Thursday’s Headlines: Boosting our (Cop) Brackets Edition

parking madness 2022 first round montage

Police supporters in Albany quietly passed a bill through the state Senate and Assembly that would enable the NYPD and other uniformed services to block the disclosure of misconduct records, the New York Post reported exclusively yesterday. The new law, which requires Gov. Hochul’s signature, works as a kind of end-run around the recent reform of 50-a — the state law that for decades shielded the disciplinary records, which transparency advocates finally repealed in 2020.

As it happens, the move comes as Streetsblog is shining a bright light on the police, with our “March (Parking) Madness” series, which focuses on the depraved indifference of the denizens of NYPD station houses to the street safety of the neighborhoods they patrol. So far, our initial brackets have covered station houses in Brooklyn and Queens. Today’s installment looks at two especially hostile facilities in The Bronx.

Streetsblog has published “Parking Madness” each year since 2013 (with a pandemic hiatus in 2020) in order to expose some of the worst excesses of car culture in America. The series began as an attempt, as an early installment put it, “to name and shame the [country’s] worst parking craters” — “craters” being the vast lots scarring the landscape around sports stadiums, shopping malls, and other car-centric public installations. But our attention naturally turned to the ways other prominent car-users — such as our city’s largest uniformed service — interact with the built environment.

The precinct stationhouses constitute the most visible manifestation of our taxpayer dollars at work and of our city government’s basic function — its control of our security. They must work for everyone. Alas, they don’t. Having a former cop as our new mayor adds a certain urgency to our close examination of them. It’s not simply a matter of “Oh, look at all the crazy ways the cops degrade the safety of Astoria or Washington Heights with all their cars.” It’s a matter of who we are as New Yorkers.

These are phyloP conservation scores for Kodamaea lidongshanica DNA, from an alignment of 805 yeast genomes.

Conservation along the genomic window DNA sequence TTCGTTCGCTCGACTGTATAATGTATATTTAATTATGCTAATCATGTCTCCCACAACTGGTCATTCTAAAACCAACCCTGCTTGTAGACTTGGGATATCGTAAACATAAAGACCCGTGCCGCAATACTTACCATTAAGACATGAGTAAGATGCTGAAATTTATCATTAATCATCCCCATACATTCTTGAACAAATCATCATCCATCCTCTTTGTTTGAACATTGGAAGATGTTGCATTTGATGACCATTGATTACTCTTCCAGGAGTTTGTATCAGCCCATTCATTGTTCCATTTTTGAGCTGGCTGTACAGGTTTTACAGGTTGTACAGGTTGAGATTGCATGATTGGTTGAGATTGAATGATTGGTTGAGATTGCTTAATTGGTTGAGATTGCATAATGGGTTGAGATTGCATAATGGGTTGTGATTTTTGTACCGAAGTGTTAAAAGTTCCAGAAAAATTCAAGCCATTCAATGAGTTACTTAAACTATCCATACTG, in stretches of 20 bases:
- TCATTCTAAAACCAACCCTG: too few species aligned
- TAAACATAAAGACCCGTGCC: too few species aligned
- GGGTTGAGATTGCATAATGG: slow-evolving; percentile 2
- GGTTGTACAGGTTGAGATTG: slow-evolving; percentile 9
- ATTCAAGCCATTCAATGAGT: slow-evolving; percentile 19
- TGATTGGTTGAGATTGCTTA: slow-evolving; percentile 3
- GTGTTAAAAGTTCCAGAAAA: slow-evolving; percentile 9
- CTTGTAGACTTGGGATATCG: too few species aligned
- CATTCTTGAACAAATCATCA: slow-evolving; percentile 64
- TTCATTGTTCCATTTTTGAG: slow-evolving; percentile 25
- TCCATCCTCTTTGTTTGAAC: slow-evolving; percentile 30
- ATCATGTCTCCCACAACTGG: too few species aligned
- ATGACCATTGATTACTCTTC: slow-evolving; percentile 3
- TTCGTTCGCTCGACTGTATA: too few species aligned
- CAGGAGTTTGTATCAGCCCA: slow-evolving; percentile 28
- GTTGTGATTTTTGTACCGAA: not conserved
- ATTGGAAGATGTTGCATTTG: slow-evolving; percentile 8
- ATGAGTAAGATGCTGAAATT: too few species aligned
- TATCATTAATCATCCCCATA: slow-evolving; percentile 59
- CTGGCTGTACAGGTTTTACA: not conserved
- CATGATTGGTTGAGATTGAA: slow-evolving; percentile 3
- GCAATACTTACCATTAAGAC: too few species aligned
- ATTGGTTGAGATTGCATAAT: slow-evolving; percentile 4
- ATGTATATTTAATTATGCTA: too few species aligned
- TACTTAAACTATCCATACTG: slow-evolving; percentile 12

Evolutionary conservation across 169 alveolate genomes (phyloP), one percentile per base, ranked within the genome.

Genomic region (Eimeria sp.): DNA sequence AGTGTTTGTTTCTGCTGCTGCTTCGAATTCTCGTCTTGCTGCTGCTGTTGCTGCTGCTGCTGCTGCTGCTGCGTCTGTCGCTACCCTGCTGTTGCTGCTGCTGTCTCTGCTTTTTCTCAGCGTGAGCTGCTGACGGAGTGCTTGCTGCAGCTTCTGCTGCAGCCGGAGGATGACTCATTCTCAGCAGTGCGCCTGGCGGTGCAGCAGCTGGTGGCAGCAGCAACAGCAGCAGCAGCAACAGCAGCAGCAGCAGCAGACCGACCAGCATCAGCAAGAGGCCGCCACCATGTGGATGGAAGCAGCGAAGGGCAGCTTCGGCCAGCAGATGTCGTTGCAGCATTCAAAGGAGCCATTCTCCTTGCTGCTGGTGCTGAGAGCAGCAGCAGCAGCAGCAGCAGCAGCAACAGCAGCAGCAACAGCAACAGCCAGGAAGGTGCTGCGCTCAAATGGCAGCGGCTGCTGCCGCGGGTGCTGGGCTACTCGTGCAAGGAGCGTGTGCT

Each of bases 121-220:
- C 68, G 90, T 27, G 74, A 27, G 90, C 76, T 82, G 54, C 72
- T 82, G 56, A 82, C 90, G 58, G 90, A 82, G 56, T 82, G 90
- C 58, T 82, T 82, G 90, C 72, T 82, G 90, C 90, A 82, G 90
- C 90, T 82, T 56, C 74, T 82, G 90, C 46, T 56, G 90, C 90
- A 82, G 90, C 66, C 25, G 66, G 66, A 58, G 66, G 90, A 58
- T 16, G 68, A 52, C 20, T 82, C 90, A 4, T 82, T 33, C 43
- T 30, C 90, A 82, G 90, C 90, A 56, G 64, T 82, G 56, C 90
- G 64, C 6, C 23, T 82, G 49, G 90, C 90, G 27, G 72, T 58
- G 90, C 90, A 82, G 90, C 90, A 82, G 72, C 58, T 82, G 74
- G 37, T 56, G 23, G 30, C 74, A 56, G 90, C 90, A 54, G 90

Do the cops appreciate the scrutiny? Nope. Which is why their Albany pals are sneaking through an end-run around the repeal of 50-a.

In other news:

  • The Daily News editorial board weighs in in favor of lifting parking minimums in transit-rich areas — a win for Streetsblog and Open Plans.
  • Like Streetsblog, Brooklyn Paper covered the contentious meeting on the Willoughby Avenue open street fiasco.
  • Private carters are getting a three-month reprieve on the April 15 deadline for implementation of the city’s commercial-waste zones. (Politico)
  • ICYMI: In more motorist-on-motorist mayhem, cops in an unmarked vehicle in The Bronx shot a driver who allegedly tried to run them down during a traffic stop. (amNY)
  • The New Republic examined whether “pandemic rage” is fueling America’s traffic-death epidemic.
  • City and State checked in on the Albany state of play of the Crash Victim’s Bill of Rights and Safety Act.
  • Gothamist followed amNY on the Penn Station construction story.
  • Idling MTA buses are polluting a city line neighborhood. (Riverdale Press)
  • The feds nabbed a New Yorker for allegedly assaulting a cop in last year’s pro-Trump Capitol riot. (NYPost, Patch, Gothamist)
  • The Advance’s car-loving columnist Tom Wrobleski published a classically bad take on Putin and petro politics.
  • In honor of the windy month and its upcoming holiday, here’s a tweet that charms with a story of a kid, a bus, and the magic of Irish America (Via Twitter):

ALSO ON STREETSBLOG

City Hall to Reduce Parking Placards 20% and Centralize Control

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Crosby Street, Soho: A veritable government employee parking lot. (Photo: UncivilServants.org) As reported last week on NYPD Rant, the City Hall crackdown on government employee parking placards has arrived. Acknowledging the dissonance between his congestion mitigation efforts and City employees’ flagrant parking abuse, Mayor Bloomberg today announced a reduction in the number of city government […]